First Experiences in Utah

Ground was flooded and the first plowing in the valley was begun on July 23 by the advance party. The next day saw the planting of potatoes and corn, for the colonists clearly foresaw the necessity for haste if anything was to be grown in the short season left.

The colony was increased materially in the first week by the arrival of a company of Mississippi Saints and a detachment of the Mormon Battalion, which had wintered at Pueblo. With characteristic Mormon vigor all set to work, crops were planted, a stockade and several shelters erected, and small exploring excursions undertaken. One of the first trips was to the north along the foothills of the Wasatch, where the warm springs in the vicinity of North Salt Lake were discovered. Ensign Peak to the north, overlooking the city, was climbed and named; a party investigated Great Salt Lake and the valleys to the south; and the site for Salt Lake City was determined and a city survey begun by .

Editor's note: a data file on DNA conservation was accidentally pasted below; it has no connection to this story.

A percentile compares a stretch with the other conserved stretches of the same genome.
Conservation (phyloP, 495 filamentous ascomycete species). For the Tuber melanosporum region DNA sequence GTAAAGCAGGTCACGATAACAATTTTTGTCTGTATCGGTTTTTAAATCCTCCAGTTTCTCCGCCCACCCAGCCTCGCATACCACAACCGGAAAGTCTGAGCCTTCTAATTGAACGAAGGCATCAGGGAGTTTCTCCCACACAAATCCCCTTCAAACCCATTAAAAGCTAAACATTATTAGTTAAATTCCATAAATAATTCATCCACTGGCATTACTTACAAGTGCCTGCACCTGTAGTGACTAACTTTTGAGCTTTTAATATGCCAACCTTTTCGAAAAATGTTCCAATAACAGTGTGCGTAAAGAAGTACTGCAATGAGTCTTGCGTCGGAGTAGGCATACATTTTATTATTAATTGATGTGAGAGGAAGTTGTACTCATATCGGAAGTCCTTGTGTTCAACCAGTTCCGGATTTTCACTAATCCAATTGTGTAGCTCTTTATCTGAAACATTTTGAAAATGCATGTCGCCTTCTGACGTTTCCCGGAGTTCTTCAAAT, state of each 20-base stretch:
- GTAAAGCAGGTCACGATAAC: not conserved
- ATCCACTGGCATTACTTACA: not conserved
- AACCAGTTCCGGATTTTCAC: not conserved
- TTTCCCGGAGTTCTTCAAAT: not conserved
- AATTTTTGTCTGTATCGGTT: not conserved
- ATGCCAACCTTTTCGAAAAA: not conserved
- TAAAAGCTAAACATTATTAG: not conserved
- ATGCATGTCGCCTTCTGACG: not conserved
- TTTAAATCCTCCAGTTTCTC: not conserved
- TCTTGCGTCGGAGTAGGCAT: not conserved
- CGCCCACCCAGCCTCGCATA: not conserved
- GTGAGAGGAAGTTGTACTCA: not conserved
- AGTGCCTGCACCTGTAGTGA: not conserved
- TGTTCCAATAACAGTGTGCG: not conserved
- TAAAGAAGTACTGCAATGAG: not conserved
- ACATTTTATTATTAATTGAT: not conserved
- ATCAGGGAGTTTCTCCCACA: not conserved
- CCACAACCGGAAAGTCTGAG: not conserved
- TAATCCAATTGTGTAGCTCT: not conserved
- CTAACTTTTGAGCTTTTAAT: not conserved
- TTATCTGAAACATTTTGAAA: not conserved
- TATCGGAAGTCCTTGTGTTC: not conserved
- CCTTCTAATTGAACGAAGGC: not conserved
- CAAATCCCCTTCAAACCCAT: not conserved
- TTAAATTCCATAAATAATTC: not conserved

By the end of the year the colonists had erected a fort to house them for the winter, had explored Tooele, Cache, Cedar, Rush, and Utah Valleys, reaped a meager harvest, established a stake of Zion, and cleared immense tracts of land for spring planting. Concerning the activity of these months, wrote,

“We have accomplished more . . . than can be found on record concerning an equal number of men in the same time since the day of Adam.”

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Excerpts from Utah’s Story, American Guide Series, Utah State Road Commission (1942), 51. This series was compiled by workers of the Writers’ Program of the Work Projects Administration for the State of Utah.  This article originally appeared in Vol.60 No. 2 of Pioneer Magazine.

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